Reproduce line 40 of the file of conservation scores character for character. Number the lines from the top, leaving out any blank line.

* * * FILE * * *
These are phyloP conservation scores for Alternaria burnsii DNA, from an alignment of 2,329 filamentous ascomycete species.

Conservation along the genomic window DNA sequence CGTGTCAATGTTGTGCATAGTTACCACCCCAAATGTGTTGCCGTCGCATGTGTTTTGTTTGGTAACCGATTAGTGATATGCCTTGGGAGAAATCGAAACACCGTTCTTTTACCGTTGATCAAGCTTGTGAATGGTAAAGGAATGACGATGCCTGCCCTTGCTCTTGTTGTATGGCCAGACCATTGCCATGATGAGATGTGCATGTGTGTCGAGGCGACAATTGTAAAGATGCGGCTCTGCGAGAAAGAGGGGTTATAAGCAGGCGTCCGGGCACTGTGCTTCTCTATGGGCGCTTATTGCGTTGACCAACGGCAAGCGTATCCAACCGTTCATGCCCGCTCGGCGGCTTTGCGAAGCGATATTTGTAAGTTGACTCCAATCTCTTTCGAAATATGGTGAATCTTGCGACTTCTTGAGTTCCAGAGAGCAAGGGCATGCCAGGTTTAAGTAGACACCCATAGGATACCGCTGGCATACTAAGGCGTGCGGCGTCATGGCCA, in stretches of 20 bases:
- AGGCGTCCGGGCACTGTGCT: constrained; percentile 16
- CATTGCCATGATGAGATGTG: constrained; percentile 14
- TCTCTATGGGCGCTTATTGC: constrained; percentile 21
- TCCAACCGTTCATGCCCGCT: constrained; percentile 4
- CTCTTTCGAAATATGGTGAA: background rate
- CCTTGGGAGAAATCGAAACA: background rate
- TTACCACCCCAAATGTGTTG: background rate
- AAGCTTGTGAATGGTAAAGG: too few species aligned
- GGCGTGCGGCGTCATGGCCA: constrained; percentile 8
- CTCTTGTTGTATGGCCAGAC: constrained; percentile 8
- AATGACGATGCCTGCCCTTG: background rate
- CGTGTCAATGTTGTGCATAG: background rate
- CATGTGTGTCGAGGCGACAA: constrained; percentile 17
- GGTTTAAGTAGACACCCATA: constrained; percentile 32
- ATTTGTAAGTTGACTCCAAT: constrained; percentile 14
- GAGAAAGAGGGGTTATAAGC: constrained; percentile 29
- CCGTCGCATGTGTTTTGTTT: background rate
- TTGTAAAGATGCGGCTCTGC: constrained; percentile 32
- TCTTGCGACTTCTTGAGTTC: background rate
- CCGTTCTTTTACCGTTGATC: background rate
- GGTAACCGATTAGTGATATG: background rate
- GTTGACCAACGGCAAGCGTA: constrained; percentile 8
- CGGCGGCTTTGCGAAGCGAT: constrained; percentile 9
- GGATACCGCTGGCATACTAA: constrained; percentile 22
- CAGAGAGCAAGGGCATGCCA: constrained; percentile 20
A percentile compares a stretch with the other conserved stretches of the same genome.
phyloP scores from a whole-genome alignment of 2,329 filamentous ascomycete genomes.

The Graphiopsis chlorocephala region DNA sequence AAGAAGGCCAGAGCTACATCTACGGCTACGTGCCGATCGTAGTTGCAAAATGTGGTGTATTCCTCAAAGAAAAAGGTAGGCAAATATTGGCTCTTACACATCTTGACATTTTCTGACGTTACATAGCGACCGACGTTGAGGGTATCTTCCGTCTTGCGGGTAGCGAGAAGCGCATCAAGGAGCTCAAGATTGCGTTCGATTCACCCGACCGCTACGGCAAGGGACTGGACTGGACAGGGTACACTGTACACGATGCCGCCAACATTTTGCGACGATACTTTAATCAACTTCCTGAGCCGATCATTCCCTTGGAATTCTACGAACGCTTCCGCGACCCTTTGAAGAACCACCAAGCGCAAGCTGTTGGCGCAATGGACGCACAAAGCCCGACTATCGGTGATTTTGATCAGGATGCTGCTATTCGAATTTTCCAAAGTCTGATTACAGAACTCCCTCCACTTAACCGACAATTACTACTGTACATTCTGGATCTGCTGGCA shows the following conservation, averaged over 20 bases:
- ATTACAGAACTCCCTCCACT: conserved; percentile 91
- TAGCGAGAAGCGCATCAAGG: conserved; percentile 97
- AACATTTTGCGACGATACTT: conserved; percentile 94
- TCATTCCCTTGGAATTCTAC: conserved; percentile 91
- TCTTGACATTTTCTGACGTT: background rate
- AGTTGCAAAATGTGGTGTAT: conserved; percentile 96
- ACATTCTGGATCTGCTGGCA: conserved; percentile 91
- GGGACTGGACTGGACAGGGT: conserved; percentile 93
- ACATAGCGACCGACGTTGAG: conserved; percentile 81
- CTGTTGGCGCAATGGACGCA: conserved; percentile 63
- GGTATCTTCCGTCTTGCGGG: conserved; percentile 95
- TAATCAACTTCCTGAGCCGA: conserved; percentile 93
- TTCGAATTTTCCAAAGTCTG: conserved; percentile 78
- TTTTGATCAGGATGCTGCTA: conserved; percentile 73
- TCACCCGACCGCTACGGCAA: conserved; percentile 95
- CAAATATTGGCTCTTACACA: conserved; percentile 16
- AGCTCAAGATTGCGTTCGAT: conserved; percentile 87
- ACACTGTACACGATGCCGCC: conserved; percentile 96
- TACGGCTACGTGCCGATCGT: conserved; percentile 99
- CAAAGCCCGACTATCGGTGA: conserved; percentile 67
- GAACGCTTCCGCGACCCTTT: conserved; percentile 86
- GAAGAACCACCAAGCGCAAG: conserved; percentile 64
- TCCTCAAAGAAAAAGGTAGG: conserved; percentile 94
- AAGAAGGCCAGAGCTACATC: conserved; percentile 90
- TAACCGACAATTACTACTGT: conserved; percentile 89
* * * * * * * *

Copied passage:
- CTGTTGGCGCAATGGACGCA: conserved; percentile 63